Hecatomb, Ren Gay
Hours after the dishes and knives have all been scrubbed clean
from the feast and even longer after
the pulling the innards from
the still warm rooster,
I palm myself and instantly recoil.
Wretch at the new found familiarity;
the warmth, the same positioning of the hands,
the tenderness in the half second before the violence.
My fingers, barely pruned, shake as I wash my hands yet again,
rotating through each of the scented soaps;
eucalyptus mint lemon orange.
A week later, I am following the barbed wires as if they
were a gilded road and after
pricking my finger on the sharp point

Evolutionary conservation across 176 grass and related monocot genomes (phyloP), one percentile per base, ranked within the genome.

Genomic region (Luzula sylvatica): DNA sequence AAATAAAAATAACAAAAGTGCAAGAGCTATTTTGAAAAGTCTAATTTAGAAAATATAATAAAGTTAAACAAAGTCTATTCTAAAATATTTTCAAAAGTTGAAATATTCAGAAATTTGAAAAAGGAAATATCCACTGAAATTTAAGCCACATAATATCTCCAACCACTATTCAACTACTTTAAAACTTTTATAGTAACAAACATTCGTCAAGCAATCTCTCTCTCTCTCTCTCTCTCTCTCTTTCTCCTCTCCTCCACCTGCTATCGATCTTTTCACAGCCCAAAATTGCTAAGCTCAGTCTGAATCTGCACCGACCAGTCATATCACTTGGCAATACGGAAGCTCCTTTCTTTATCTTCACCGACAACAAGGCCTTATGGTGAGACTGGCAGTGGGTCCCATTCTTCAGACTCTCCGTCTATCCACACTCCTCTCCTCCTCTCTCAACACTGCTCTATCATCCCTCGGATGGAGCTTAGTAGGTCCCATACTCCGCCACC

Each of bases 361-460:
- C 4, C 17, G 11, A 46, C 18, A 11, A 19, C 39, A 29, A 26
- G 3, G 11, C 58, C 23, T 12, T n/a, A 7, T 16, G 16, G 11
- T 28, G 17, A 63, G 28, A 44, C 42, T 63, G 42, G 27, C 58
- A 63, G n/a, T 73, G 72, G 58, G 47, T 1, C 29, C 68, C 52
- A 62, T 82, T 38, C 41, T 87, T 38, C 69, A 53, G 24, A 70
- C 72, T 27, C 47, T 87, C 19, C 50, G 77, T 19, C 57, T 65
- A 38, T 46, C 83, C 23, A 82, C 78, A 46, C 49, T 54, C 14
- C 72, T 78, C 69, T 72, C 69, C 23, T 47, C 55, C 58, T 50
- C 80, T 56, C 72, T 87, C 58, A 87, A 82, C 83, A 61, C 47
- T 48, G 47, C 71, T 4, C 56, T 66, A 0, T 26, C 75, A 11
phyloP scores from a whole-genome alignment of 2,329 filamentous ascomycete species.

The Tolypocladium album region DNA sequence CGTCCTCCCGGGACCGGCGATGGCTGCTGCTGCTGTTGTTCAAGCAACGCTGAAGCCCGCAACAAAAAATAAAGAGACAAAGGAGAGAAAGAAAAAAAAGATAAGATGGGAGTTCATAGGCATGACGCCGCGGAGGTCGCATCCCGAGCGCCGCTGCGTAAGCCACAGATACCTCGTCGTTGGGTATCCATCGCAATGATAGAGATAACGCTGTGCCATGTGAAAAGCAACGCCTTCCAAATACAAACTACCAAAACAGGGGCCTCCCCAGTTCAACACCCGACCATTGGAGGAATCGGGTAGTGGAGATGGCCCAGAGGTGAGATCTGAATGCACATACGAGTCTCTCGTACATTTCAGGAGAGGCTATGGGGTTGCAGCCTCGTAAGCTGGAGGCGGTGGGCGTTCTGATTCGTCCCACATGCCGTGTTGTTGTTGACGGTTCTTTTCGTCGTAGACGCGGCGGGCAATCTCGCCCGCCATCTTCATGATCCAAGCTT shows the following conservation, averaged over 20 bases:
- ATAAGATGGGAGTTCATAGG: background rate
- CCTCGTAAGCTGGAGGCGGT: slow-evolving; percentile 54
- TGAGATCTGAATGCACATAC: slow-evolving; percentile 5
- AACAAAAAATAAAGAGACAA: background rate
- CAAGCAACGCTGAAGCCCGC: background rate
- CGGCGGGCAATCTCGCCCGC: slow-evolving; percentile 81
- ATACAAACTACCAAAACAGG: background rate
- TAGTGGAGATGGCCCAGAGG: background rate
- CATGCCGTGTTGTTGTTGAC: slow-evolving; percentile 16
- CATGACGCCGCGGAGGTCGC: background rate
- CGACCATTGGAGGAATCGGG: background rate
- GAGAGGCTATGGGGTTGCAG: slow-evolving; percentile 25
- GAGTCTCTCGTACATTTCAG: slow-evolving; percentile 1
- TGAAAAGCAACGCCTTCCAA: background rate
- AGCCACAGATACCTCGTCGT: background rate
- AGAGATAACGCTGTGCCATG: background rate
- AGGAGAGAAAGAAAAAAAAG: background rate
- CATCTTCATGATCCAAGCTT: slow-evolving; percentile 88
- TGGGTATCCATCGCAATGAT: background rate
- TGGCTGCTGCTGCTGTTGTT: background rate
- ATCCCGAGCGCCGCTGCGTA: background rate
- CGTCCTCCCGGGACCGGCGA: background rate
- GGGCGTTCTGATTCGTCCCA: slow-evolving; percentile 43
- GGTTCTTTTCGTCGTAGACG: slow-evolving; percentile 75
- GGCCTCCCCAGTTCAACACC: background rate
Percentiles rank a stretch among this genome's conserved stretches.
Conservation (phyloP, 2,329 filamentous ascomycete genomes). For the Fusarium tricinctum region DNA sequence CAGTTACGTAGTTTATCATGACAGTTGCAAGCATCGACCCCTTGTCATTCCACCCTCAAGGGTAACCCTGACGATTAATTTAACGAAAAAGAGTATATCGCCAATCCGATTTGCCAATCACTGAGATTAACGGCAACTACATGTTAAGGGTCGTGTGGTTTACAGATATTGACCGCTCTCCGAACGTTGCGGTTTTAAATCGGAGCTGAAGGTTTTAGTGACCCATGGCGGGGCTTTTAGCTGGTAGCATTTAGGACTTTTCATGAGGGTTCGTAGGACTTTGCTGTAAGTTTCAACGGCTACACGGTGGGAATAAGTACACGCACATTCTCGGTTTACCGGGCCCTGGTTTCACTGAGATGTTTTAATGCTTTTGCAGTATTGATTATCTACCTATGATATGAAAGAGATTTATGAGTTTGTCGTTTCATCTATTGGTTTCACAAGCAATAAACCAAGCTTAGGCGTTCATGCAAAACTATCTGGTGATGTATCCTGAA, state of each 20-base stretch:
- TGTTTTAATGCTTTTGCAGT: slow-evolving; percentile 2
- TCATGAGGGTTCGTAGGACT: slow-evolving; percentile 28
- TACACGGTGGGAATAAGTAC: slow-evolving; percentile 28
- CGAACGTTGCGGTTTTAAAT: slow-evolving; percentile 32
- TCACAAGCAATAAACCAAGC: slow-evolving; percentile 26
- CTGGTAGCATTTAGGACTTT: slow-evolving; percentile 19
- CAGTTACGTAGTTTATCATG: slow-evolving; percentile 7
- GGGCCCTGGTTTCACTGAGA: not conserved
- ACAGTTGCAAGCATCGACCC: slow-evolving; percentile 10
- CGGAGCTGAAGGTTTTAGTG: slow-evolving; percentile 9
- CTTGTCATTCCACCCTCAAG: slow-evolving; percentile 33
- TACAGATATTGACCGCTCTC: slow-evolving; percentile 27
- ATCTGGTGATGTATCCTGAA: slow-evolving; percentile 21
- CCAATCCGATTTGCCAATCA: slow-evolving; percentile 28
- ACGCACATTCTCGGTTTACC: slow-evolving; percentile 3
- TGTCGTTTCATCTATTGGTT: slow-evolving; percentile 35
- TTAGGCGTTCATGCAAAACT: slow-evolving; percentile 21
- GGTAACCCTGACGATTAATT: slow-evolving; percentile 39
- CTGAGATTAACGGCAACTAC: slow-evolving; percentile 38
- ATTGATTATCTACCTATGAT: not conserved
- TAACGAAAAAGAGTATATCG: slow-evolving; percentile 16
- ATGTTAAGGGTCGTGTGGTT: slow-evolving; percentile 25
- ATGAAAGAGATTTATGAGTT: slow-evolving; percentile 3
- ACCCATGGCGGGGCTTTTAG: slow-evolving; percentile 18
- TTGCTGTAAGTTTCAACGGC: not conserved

smear my iron on the flaking bark of the trees.
I am what crashes through these woods.
If there is not yet a cryptid who resides in the local legends
then let me become it.
I, of practiced feralness,
touch the flaking lichen sucked dry of any moisture
and transmute it to rust.
Transform this whole forest into the resin of a post-post industrial revolution.
If the spring flowed, it would be sludging oil,
the same as clogs my veins and airways to near stoppage
making it impossible to catch my breath in hills.
I still feel the visceral and my mind adds back in
the nauseating scent of roasted bird
and every scabbed-over cut on my leg reopens at once.
Ren Gay is a Pushcart nominated poet and artist from Fargo, North Dakota. Her work has appeared in journals such as Anti-Heroin Chic, The Laurel Review, Qu Literary, Ghost City Review, Gramma Poetry, FreezeRay Poetry, Persephone's Daughters, and others as well as the anthology What Keeps Us Here.